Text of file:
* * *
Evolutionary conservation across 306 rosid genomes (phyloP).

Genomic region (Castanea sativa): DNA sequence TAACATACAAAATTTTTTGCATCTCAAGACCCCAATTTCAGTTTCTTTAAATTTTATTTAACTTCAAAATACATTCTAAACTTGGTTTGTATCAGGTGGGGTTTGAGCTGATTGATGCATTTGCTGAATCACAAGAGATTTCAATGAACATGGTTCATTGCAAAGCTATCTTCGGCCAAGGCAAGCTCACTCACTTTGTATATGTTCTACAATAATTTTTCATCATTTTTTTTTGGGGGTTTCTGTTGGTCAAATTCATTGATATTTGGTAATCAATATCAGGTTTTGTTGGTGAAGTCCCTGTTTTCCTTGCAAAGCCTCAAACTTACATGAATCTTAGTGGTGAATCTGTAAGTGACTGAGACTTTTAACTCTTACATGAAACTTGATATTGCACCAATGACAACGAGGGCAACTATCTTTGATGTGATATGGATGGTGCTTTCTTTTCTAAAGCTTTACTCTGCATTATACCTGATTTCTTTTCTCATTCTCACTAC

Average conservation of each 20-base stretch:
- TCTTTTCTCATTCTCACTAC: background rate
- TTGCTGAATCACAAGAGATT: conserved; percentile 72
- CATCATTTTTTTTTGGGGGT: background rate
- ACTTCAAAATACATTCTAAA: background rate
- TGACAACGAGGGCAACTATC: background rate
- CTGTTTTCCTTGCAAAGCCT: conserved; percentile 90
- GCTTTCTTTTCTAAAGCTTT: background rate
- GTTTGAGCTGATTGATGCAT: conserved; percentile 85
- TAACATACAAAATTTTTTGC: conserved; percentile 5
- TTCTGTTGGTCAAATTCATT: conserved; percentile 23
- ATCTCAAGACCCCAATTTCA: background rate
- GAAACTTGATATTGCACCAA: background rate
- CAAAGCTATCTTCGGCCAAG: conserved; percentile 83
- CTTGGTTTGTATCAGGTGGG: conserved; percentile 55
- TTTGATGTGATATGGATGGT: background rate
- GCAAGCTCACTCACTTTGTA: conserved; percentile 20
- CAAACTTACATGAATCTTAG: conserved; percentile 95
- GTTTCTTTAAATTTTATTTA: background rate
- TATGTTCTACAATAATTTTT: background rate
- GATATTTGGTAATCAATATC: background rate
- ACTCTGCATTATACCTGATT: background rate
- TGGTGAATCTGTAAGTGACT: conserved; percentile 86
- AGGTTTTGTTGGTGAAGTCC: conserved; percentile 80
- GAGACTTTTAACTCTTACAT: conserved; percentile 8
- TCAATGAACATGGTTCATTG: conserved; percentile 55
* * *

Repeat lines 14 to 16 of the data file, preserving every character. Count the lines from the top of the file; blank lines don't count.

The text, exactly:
- ATCTCAAGACCCCAATTTCA: background rate
- GAAACTTGATATTGCACCAA: background rate
- CAAAGCTATCTTCGGCCAAG: conserved; percentile 83